Sitting craniotomies pose a unique set of problems for perioperative care of the neurosurgical patient. Although there are benefits to neurosurgery in this position, a number of potentially catastrophic complications may also result. This chapter presents a case study of a 20-year-old morbidly obese male presented for resection of a pineocytoma via a supracerebellar approach in the sitting position. The sitting position for craniotomies offers several surgical advantages. Exposure to posterior cervical and posterior fossa structures is improved. It has been suggested that a ventriculo-atrial shunt, pulmonary hypertension, a patent foramen ovale, and symptomatic cerebral ischemia may be absolute contraindications to this procedure. Performing surgery in the sitting position for patients with uncontrolled hypertension, significant chronic obstructive airway disease, or at the extremes of age should also be done with caution. However, there are few data to support appropriate patient selection.
  • Case 20 - Anaphylaxisassociated with indocyanine green administration for intraoperative fluorescence angiography
    pp 66-69
  • View abstract

    Summary

    This chapter explores the management issues surrounding a hemorrhagic stroke of the cerebellum, one of the most common sites for intracerebral hemorrhage, and one where proper management can have a profound impact on outcome. It presents a case study of a 75-year-old female with a history of hypertension and end-stage renal disease requiring dialysis. Examination consistently revealed appropriate, symmetric limb movements and limited cranial nerve exams. Computed tomography scans showed satisfactory decompression of the posterior fossa and absence of hydrocephalus. Intracerebral hemorrhage is most commonly associated with chronic hypertension, amyloid angiopathy, anticoagulation, trauma or underlying pathology such as tumor or vascular malformation. As ventricular obstruction may occur when the patient is positioned, prepared or opened, allowing access for an emergency external ventricular drainage device is desirable in preparing and draping the patient.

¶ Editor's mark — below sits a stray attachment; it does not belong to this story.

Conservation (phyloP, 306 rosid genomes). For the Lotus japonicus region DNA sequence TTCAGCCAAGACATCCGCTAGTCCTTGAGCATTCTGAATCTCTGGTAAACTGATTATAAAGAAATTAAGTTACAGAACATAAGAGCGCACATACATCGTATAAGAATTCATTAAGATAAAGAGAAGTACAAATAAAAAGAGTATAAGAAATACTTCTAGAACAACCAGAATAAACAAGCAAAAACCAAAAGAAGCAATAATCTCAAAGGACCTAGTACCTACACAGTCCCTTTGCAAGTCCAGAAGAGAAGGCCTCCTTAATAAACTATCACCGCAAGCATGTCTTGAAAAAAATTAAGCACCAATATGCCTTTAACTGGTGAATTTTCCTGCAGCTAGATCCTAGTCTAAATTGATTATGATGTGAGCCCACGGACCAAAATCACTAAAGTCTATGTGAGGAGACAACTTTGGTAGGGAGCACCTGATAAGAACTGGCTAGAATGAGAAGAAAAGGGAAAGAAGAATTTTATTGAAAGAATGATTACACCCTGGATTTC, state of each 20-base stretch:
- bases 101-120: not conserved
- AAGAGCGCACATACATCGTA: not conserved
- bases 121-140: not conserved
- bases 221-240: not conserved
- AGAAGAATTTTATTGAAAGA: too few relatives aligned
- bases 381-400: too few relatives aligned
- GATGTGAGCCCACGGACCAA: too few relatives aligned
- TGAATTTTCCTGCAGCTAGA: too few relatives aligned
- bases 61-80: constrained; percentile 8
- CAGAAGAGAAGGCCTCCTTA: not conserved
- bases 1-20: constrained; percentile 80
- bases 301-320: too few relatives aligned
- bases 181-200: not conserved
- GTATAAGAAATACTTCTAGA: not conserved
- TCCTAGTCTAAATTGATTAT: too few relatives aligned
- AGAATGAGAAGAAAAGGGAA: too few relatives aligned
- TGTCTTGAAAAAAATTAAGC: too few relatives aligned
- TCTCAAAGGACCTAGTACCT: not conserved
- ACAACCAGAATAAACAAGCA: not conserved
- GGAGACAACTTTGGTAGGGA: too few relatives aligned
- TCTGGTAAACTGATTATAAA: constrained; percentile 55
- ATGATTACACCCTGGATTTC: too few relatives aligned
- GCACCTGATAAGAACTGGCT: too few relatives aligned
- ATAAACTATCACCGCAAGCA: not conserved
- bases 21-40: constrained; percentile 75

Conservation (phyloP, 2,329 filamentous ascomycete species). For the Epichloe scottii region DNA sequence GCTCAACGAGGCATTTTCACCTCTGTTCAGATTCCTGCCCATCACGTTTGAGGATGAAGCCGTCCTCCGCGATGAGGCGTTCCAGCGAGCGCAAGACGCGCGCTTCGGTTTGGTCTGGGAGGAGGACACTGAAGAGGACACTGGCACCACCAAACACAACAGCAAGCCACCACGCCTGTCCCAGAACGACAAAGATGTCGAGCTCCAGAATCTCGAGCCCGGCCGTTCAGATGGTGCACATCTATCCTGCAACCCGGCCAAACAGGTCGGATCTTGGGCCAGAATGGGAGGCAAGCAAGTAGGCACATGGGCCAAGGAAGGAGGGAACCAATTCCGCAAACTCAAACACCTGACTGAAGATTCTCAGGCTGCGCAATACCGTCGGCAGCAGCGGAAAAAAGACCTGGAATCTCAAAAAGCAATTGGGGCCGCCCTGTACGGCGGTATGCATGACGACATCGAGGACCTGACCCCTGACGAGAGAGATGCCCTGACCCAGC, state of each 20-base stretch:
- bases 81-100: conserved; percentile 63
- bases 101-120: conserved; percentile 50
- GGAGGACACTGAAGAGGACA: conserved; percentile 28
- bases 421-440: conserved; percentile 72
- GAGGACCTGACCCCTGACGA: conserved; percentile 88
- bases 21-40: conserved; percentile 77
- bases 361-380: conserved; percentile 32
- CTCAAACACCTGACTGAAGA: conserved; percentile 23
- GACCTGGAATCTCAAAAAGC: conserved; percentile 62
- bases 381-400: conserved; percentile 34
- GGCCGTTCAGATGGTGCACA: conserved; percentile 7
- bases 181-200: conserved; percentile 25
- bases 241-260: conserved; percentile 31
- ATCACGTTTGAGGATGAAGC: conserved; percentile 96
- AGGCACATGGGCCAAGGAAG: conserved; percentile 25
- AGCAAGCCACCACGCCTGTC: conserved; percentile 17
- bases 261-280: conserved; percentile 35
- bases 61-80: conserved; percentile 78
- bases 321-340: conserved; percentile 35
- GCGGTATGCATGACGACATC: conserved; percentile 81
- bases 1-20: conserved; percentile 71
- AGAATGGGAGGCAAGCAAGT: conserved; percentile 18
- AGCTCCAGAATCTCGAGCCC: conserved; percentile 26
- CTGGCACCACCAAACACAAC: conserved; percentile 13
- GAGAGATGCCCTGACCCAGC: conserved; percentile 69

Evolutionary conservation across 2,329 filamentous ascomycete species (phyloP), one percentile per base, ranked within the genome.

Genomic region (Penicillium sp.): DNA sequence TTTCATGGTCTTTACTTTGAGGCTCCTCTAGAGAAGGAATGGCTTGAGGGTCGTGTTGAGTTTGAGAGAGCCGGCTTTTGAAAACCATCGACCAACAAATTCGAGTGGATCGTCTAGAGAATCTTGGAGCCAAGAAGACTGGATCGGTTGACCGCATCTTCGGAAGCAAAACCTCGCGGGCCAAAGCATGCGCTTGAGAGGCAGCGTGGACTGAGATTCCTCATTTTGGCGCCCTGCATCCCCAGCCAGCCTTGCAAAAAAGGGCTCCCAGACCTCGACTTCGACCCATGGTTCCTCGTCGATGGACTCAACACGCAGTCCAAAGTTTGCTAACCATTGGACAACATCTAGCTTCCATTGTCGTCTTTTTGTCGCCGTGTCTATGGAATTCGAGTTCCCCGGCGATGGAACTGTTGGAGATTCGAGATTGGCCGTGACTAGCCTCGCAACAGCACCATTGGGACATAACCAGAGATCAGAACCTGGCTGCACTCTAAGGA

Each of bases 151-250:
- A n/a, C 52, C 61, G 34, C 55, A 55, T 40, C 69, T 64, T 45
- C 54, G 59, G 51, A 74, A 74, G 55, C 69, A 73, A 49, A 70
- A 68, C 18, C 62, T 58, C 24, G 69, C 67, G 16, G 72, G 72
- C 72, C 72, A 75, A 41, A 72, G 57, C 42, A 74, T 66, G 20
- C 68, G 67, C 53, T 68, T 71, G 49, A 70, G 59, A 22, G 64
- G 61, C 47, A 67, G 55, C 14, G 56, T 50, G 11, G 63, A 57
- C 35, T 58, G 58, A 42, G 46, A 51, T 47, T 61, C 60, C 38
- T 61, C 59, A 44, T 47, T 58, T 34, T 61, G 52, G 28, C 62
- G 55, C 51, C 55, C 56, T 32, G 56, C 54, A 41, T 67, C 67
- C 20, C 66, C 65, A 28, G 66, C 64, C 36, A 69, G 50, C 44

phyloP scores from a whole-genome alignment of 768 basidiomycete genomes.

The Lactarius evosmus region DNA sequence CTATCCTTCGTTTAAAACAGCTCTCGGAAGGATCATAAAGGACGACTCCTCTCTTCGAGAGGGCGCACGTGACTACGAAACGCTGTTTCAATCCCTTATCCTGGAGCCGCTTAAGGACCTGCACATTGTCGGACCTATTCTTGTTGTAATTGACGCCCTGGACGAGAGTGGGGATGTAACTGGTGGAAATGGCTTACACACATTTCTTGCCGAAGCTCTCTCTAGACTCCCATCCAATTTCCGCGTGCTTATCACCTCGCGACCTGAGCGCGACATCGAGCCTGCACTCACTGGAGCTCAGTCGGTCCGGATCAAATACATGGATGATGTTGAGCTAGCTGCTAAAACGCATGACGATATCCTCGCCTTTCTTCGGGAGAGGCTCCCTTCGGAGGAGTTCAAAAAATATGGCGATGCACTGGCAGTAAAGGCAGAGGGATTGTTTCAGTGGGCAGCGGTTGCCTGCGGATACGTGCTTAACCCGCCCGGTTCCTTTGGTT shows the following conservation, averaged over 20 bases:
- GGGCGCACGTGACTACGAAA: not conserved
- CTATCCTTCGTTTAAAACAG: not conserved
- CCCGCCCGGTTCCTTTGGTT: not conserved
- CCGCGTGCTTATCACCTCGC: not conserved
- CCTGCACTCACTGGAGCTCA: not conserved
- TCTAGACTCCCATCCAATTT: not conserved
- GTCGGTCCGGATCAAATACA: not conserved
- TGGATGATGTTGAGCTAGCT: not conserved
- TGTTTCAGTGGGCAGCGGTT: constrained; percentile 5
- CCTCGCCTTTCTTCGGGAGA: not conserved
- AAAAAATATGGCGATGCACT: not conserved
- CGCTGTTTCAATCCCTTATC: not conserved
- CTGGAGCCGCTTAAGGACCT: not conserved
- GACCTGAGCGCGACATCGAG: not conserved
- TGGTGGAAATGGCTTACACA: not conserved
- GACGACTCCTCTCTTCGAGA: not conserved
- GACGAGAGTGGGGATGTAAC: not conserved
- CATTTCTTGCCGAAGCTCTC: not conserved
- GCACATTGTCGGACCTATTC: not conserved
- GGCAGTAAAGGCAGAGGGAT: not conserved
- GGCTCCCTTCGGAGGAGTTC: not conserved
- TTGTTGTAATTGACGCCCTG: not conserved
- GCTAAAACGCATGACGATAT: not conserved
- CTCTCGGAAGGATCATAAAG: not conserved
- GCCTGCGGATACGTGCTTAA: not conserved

• Case 21 - Subarachnoidhemorrhage during aneurysm coiling
    pp 70-72
  • View abstract

    Summary

    Subarachnoid hemorrhage (SAH) is a complex disease with high morbidity and mortality. Management of patients with SAH requires a multisystem approach. This chapter presents a case study of a 45-year-old female who had presented to an outside hospital with a 1-month history of progressive right-sided facial and body numbness that had worsened acutely over the week prior to her admission. The patient underwent definitive correction of the aneurysm the following day. Aneurysmal SAH is a neurologic emergency, resulting from blood extravasation into the subarachnoid space normally filled with cerebrospinal fluid (CSF), that requires complex treatment and monitoring. Patients present for elective clipping of an unruptured aneurysm or emergent surgery following SAH. Thorough assessment of the patient, effective organ support and correction of pathophysiology are vital prior to leaving the intensive care unit (ICU) for what may be a challenging case in the operating room.
  • Case 23 - Postoperativeretroperitoneal bleed
    pp 77-79
  • View abstract

    Summary

    Intraoperative management of subarachnoid hemorrhage (SAH) is high-risk anesthesia with the potential for severe consequences. This chapter presents a case study of a 56-year-old African-American female smoker who presented with sudden onset of frontal headache, vomiting, and neck stiffness. Anesthesia for patients with SAH is challenging. The maintenance of an adequate mean arterial blood pressure, and hence cerebral perfusion pressure (CPP), during the induction of anesthesia is key to prevent ischemic secondary injury. CPP and transmural pressure are essentially influenced by the same variables and are equal to the mean arterial pressure minus intracranial pressure (ICP). Aneurysm rupture during laryngoscopy is an uncommon but life-threatening complication, which should be suspected if severe hypertension and bradycardia develop. Constant vigilance regarding hemodynamic control and preparedness for the possibility of intraoperative aneurysmal rupture are essential for good outcomes.

Page 1 of 4


Metrics

Full text views

Total number of HTML views: 0
Total number of PDF views: 0 *
Loading metrics...

Book summary page views

Total views: 0 *
Loading metrics...

* Views captured on Cambridge Core between #date#. This data will be updated every 24 hours.

Usage data cannot currently be displayed